How to install recent versions of Mac OS X such as Sierra or El Capitan in Parallels without creating an extra file on the host Mac?

Installing Mac OS X as a guest OS in Parallels is easy. Just choose File > New, and point to a copy of the Mac OS X installer such as Install macOS Sierra.app.

The problem is that in Parallels versions 9 & 10 & 11 & 12 we are prompted to create an extra file besides the main file that stores the virtual Mac’s boot drive. The extra file has a suggest name such as OS X image file.hdd. I assume that file is for the “recovery partition” (that I have never really understood).

Is there some way to install Mac OS X as a guest OS without that second .hdd file? I want to be able to backup and move around my main Parallels file (the boot drive) without having to pull that second file around. Deleting that second file breaks the main VM file, making the VM unusable.

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Despite claiming the file will be named OS X image file.dmg, it is actually saved as OS X image file.hdd (.hdd, not .dmg). This is the linked file that I want to unlink and dispose of.

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This OS X image file.hdd file is in addition to the the file containing the actual virtual macOS, the .pvm file such as macOS.pvm by default or macOS Sierra.pvm in this screenshot. The .pvm file is the important one, the one to keep.

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2 Answers 2


For Parallels 11.2.2 and macOS 10.12 Sierra as guest OS, I had the same problem. Once the VM is installed make sure you configure the VM, go to the Hardware tab, select the Hard Disk item in the lefthand column that represents the unnecessary "OS X image file.hdd" file and click the minus sign button to remove it. You can delete the actual "OS X image file.hdd" file and your VM won't complain about it being missing when booting.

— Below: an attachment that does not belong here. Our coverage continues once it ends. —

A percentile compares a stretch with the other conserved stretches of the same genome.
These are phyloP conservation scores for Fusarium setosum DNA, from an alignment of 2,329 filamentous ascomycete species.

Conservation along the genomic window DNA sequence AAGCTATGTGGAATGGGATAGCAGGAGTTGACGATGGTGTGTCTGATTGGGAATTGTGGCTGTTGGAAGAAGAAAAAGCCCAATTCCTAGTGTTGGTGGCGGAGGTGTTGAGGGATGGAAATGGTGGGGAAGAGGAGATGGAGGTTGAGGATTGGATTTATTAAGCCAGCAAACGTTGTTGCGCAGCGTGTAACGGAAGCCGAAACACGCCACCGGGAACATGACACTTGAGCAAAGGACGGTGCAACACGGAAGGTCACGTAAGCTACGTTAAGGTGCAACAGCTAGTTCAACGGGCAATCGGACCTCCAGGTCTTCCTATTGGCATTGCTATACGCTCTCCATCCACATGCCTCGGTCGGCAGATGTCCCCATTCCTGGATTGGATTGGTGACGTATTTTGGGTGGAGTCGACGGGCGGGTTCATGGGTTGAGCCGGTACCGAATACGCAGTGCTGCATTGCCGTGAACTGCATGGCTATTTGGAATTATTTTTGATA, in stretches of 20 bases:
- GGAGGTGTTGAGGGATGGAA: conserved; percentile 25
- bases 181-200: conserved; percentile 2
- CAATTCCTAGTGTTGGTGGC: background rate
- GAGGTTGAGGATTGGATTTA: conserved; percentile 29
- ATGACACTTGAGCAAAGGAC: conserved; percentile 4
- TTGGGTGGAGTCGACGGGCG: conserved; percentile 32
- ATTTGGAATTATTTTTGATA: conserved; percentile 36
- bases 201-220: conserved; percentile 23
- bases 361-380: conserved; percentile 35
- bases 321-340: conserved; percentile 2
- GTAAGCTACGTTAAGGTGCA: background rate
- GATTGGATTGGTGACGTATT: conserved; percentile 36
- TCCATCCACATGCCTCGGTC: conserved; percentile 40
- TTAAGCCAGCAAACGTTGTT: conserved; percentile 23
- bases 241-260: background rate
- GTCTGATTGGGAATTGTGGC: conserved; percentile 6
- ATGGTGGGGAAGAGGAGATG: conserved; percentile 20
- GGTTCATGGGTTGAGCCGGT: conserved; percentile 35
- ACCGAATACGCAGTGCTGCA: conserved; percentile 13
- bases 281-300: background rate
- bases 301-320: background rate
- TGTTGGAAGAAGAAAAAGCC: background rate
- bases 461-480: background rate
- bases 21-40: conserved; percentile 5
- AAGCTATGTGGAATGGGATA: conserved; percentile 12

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  • I did this, choosing "Disconnect" for "Hard Disk 2". But now I see that within my VM there is still a second volume that appears to be a recovery partition with a copy of the 5 gig Sierra installer app. Can I get rid of that? I don't need all this recovery baggage in a VM. Oct 14, 2016 at 3:41
  • I spoke too soon, the "Disconnect" did not do the trick. When I actually deleted the physical OS X image file.hdd file, my Sierra VM complains when booting: The specified file cannot be used as a virtual hard disk. Please specify another file. Retrieving the OS X image file.hdd file and restoring it to its original folder allows my VM to successfully boot. So still no solution to my original Question: how to install Sierra with only a single file on the host computer. Oct 14, 2016 at 4:00
  • Now these steps do indeed work for me 2016-12 with macOS Sierra 12.2 on Parallels Desktop 12.1.1. I practiced twice to verify the reliability of this approach. I added a screenshot showing the process. Dec 15, 2016 at 4:57

In contrary to older version Parallels 11 creates a bootable installer hdd with the help of Install OS X El Capitan.app. Older versions created an iso/dmg/img file with the same purpose.

After booting to the pre-installation boot environment in the OS X image file.hdd, OS X will be installed to the main drive inside the VM pvm package. After installing OS X you may unload/remove and safely delete the hdd file.

Personally I prefer to create an iso file and use that one to install OS X in one or several Parallels VMs. Use the script here: Install El Capitan with VirtualBox on OS X to accomplish this - the resulting iso also works with Parallels.

  • This Answer seems to be incorrect. Regarding the second paragraph, I found that did not work. I installed El Capitan in a new VM under Parallels 11.2.0. It did indeed require naming a newly created .hdd file. After installing and booting the virtual Mac, I shut it down, and deleted the .hdd file. Upon booting the virtual Mac, I get a series of error messages such as “The specified file cannot be used as a hard disk. Please specify another file.” and “Unable to connect to Hard Disk 1”. May 30, 2016 at 6:27
  • @BasilBourque Hmm I tested this several time. I always got two hdd files: a hdd file with the installer image (size ~8 GB) after ~5 minutes and the hdd file inside the pvm with the installed system (size after installing the base OS X: ~12 GB - if you use the default expanding hdd created by Parallels)
    – klanomath
    May 30, 2016 at 14:11

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